(1) report as in need of repair deficiencies such as damaged ducting or insulation, improper material or improper routing of ducts where visible and accessible;

(2) report as in need of repair the absence of air flow at all accessible supply registers in the habitable areas of the structure;

(3) report as in need of repair deficiencies in accessible duct fans and filters;

(4) report as in need of repair deficiencies in installation, such as gas piping, sewer vents, electrical wiring or junction boxes in the plenum, returns or chases or improper sealing, where visible;

(5) report as in need of repair deficiencies in the flue system components;

(6) report as in need of repair a flue or vent pipe that does not properly terminate; and

(7) report as in need of repair deficiencies in materials used for the venting systems.

(w) Specific limitations for ducts and vents. The inspector is not required to do the following:

(1) determine the efficiency, adequacy or capacity of the systems;

(2) determine the uniformity of the supply of conditioned air to the various parts of the structure;

(3) determine the types of materials contained in insulation, wrapping of pipes, ducts, jackets, boilers and wiring;

(4) operate venting systems unless ambient temperatures or other circumstances, in the reasonable opinion of the inspector, are conducive to safe operation without damage to the equipment; or

(5) operate a unit outside its normal operating range as reasonably determined by the inspector.

(x) Plumbing systems. The inspector shall:

(1) inspect and report as in need of repair deficiencies in the type and condition of all accessible and visible water supply and waste-water and vent pipes;

(2) inspect and report as in need of repair deficiencies in the operation of all fixtures and faucets where the flow end of the faucet is not connected to an appliance;

(3) report as in need of repair the lack of back-flow devices, anti-siphon devices or systems or air gaps when applicable;

(4) report as in need of repair incompatible materials in connecting devices between differing metals in the supply system, where visible;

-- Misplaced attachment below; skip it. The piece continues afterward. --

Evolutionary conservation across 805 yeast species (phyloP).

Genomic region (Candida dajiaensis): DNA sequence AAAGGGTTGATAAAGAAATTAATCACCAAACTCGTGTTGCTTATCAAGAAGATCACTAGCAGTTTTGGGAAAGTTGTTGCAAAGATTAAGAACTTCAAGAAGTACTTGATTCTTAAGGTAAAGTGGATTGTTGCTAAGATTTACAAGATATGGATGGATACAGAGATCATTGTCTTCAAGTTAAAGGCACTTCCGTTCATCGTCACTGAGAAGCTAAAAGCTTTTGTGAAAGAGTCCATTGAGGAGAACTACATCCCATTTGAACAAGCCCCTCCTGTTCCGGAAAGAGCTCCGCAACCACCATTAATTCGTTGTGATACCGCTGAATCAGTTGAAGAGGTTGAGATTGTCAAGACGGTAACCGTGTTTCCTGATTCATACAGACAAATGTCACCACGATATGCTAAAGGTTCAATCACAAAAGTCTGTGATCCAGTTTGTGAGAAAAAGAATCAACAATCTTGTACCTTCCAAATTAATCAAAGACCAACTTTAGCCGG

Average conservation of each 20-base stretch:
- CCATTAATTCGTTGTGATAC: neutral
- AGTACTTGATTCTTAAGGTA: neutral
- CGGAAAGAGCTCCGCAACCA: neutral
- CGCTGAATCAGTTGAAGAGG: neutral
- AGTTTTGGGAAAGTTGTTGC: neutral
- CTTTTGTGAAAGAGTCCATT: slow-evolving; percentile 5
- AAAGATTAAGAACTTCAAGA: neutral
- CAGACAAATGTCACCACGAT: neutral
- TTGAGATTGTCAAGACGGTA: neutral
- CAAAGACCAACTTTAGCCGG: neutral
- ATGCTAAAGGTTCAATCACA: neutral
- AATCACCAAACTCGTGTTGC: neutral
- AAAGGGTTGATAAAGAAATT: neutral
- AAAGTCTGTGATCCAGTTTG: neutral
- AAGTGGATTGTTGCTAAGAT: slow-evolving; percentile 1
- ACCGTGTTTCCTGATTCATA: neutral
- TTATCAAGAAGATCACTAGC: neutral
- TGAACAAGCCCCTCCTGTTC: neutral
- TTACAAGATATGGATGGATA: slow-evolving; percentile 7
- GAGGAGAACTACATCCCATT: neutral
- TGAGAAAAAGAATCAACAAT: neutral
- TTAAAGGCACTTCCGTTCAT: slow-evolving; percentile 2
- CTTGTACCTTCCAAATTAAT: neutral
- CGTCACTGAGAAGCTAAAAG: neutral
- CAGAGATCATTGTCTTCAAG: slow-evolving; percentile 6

(5) report as in need of repair deficiencies in water supply by viewing functional flow in two fixtures operated simultaneously;

(6) report as in need of repair deficiencies in functional drainage at accessible plumbing fixtures;

(7) report as in need of repair deficiencies in installation and identification of hot and cold faucets;

(8) report as in need of repair mechanical drainstops that are missing or do not operate if installed on sinks, lavatories and tubs;

(9) report as in need of repair commodes that have cracks in the ceramic material, are improperly mounted on the floor, leak or have tank components which do not operate;

(10) report as in need of repair accessible supply and drain pipes that leak;

(11) report as in need of repair the lack of a visible vent pipe system to the exterior of the structure or improper routing or termination of the vent system;

(12) report as in need of repair a shower enclosure that leaks; and

(13) report as in need of repair any exterior faucet attached or immediately adjacent to the structure that does not operate properly.

(y) Specific limitations for plumbing systems. The inspector is not required to do the following:

(1) operate any main, branch or shut-off valves;

(2) inspect any system that has been shut down or otherwise secured;

(3) inspect any components that are not visible or accessible;

(4) inspect any exterior plumbing components such as water mains, private sewer systems, water wells, sprinkler systems or swimming pools;

(5) inspect fire sprinkler systems;

(6) inspect or operate drain pumps or waste ejector pumps;

(7) inspect the quality or the volume of well water;

(8) determine the potability of any water supply;

(9) inspect water-conditioning equipment, such as softeners or filter systems;

(10) inspect solar water heating systems;

(11) determine the effectiveness of anti-siphon devices on appropriate fixtures or systems;

(12) operate free-standing appliances;

(13) inspect private water supply systems, swimming pools, or pressure tanks;

(14) inspect the gas supply system for leaks; or

(15) inspect for sewer clean-outs;